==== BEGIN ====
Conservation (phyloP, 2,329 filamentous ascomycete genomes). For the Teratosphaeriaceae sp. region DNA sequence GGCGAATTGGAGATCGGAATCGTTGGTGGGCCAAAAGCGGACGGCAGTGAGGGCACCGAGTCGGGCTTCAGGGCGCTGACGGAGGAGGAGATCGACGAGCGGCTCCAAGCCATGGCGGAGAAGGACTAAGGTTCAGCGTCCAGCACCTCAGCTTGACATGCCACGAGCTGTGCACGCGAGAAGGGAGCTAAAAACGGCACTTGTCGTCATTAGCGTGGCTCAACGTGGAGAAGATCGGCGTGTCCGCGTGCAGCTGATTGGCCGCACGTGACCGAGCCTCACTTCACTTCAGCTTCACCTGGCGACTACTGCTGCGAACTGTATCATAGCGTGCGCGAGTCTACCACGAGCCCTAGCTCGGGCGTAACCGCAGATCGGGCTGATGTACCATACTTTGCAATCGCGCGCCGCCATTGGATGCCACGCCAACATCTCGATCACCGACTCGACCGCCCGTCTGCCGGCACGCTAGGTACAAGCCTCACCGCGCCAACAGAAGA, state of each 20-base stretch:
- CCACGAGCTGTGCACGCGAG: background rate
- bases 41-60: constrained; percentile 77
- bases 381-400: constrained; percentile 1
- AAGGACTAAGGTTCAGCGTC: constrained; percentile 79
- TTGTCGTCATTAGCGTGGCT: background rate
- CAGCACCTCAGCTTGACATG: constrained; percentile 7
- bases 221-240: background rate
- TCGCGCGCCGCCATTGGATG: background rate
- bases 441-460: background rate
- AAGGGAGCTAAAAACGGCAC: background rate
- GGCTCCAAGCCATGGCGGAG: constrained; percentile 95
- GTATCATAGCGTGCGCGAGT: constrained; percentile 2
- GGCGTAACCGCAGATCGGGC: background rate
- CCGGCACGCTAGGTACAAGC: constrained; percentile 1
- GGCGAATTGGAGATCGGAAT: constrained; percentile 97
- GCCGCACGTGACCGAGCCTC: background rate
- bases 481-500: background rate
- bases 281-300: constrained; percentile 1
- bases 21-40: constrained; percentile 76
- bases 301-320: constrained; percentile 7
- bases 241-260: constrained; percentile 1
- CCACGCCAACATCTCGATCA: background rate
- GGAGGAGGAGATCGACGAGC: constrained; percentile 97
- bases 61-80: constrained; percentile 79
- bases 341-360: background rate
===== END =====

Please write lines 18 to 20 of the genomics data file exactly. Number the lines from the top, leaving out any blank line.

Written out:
- bases 481-500: background rate
- bases 281-300: constrained; percentile 1
- bases 21-40: constrained; percentile 76